In a society where transgender people resort to sex work to survive, where their bodies are stigmatised beyond recognition, and where they live with the daily threat of violence, this film returns humanity to their stories. ■
Runtime: 20 minutes
Genre: Dramatic Short
This film is the recipient of the Human Rights Prize at the 2016 Atlas Awards.
Find out more
Find out more about this film from the pages for Where Are You My Love and Merve Gezen in the Internet Movie Database (IMDb) and the page of the film’s production company on Facebook. Where Are You My Love? (Nerdesin aşkim?) premiered at the Cannes Film Festival, has screened internationally, and is the recipient of the Human Rights Prize at the 2016 Atlas Awards International Film Festival. The film’s writer and director is Merve Gezen, a Turkish filmmaker and dramatist whose other films include Hela Sohbetleri and The Conversations of Loo.
Where Are You My Love? features a cast of real transgender sex workers — all except Seyhan Arman, who plays Özge in the film and who is transgender and a professional actress. The news clippings posted on Özge’s wall in the film are real clippings of murdered transgender people. Merve Gezen, the film’s writer and director, spent six months with her cast of transgender sex workers before starting the project, so the script is based on true stories.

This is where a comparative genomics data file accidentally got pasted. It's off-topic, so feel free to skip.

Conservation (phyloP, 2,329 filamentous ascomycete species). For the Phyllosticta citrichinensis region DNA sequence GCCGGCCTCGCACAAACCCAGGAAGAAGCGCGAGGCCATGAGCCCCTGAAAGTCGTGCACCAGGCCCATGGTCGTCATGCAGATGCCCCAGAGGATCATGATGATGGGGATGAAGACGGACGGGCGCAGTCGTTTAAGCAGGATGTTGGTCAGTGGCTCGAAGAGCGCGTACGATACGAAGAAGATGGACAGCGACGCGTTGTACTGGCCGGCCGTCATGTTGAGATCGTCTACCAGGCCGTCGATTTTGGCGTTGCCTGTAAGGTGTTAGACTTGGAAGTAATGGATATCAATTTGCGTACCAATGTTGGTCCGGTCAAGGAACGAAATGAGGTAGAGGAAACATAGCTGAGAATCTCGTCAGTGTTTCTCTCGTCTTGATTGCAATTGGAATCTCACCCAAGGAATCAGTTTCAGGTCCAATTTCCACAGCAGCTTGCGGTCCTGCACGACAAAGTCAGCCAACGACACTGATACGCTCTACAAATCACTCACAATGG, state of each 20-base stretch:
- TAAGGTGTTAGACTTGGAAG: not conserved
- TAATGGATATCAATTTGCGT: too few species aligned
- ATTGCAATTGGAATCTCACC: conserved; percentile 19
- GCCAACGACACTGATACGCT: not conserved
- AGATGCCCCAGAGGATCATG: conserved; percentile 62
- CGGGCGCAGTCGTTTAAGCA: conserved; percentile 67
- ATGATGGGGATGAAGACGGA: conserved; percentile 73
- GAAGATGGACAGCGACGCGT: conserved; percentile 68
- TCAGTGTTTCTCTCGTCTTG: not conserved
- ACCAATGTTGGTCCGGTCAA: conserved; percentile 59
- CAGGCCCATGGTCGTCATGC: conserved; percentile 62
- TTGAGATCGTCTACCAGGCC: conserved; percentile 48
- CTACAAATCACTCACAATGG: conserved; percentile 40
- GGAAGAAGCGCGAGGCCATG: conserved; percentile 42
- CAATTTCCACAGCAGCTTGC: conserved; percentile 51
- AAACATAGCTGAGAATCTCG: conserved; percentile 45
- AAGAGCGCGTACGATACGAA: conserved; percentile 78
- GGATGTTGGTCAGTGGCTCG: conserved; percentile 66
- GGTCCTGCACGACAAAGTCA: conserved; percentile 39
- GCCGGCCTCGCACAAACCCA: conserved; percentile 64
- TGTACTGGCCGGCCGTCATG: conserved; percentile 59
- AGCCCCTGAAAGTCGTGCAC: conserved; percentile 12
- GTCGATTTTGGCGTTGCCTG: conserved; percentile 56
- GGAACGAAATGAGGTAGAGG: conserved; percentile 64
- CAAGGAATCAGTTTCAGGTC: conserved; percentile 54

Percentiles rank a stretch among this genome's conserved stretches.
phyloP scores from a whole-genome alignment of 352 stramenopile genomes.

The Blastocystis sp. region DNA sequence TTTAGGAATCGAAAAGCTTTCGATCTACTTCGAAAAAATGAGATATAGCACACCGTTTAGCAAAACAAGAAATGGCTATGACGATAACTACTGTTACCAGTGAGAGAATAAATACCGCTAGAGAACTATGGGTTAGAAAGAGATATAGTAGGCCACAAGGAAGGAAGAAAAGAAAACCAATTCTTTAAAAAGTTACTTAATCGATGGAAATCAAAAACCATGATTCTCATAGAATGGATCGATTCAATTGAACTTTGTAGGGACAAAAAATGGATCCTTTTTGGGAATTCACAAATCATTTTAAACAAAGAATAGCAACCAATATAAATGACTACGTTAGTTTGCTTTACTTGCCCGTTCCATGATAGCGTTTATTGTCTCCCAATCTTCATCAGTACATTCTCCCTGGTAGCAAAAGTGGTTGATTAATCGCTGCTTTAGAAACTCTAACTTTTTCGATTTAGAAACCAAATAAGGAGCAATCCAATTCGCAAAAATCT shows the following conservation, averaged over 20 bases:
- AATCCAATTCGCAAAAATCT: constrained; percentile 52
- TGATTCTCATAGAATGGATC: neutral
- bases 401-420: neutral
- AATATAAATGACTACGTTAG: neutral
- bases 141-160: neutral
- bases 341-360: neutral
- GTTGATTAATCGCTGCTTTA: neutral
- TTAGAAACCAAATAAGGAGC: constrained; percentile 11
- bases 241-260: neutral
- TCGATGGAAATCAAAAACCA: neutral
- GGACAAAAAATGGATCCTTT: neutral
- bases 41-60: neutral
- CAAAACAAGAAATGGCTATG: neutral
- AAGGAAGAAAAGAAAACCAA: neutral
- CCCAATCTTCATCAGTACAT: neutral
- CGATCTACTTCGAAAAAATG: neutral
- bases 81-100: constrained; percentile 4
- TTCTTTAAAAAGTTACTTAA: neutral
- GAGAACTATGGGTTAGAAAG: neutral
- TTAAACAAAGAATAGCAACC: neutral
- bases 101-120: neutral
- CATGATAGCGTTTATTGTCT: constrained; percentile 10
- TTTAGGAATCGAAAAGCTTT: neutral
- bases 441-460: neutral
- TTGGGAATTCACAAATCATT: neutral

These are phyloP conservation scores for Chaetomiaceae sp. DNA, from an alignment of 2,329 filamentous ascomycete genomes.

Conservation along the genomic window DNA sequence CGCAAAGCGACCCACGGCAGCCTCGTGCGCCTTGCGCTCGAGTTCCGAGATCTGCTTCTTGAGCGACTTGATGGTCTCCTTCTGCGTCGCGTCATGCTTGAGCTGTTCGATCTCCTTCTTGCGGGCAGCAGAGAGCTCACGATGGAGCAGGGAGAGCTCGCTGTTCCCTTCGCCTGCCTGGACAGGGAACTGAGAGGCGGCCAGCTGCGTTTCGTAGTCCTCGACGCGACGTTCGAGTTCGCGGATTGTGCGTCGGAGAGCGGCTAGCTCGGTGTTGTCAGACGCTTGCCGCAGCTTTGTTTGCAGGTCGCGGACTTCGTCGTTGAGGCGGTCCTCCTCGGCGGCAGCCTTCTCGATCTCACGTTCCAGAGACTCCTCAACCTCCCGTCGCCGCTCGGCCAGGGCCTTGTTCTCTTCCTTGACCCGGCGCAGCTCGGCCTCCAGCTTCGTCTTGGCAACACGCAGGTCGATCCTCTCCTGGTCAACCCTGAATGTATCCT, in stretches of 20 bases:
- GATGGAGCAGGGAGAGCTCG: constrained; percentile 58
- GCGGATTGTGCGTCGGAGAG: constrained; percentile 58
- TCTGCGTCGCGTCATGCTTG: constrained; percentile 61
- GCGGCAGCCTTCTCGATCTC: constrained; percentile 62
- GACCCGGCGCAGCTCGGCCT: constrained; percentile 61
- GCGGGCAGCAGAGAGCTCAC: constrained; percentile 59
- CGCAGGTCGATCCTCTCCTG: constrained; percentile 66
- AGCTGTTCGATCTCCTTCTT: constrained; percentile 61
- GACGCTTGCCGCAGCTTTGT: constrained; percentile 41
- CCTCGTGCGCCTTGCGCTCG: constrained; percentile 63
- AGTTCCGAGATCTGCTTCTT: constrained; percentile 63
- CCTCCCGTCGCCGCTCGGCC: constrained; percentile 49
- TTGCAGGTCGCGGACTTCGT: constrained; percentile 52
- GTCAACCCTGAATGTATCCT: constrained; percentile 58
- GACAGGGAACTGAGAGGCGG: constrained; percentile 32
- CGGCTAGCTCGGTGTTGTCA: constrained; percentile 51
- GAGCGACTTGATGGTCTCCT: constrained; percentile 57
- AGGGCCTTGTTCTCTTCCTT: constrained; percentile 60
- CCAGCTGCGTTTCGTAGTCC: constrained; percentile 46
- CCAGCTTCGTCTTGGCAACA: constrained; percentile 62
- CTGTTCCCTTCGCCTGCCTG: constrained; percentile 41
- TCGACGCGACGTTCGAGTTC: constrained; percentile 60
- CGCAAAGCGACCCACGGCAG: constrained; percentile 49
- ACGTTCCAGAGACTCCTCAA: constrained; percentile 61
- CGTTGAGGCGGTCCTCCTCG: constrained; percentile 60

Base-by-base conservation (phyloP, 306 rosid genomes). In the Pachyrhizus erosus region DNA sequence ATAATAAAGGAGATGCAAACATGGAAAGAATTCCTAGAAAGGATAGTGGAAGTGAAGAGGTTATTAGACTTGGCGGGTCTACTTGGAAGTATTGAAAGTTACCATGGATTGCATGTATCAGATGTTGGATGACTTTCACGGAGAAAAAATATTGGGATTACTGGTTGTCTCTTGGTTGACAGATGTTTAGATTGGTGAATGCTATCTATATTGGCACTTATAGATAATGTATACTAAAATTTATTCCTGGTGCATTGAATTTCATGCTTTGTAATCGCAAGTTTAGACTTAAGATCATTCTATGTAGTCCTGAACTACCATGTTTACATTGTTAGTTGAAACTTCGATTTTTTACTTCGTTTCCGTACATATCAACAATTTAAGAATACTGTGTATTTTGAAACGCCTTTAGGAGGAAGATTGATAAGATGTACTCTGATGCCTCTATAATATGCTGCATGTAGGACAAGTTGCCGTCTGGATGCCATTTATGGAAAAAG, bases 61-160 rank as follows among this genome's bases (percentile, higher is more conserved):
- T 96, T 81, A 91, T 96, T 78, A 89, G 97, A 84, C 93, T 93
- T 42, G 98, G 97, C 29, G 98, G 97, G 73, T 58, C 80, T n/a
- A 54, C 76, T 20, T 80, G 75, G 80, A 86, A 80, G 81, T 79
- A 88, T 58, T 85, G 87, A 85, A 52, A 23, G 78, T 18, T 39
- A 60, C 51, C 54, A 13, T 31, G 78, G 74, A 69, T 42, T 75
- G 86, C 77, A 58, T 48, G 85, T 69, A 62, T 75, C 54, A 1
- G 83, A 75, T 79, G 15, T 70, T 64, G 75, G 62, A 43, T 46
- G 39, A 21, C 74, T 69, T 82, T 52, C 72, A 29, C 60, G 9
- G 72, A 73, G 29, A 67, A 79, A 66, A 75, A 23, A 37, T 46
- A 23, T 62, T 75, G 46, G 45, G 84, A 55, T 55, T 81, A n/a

The film features the following statements on LGBT rights in Turkey:
‘From 2008 to 2013, Turkey was ranked first in Europe in terms of hate crimes towards LGBT people with the total deaths of 34 transgender people. Due to not having a “hate crime” provision in the Turkish constitution, perpetrators of crimes against LGBT people benefit from “unjustified execution reduction” resulting in light prison terms’.
‘In Turkey, LGBT people do not have laws protecting them from being discriminated against in terms of employment and housing. The transgender people who have resorted to prostitution in order to survive face the threat of assault, beatings, and murder on a daily basis’.
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This critical review was commissioned and sponsored by the filmmaker.
Featured Image: ‘Where Are You My Love’, directed by Merve Gezen. Courtesy; DTM Pictures.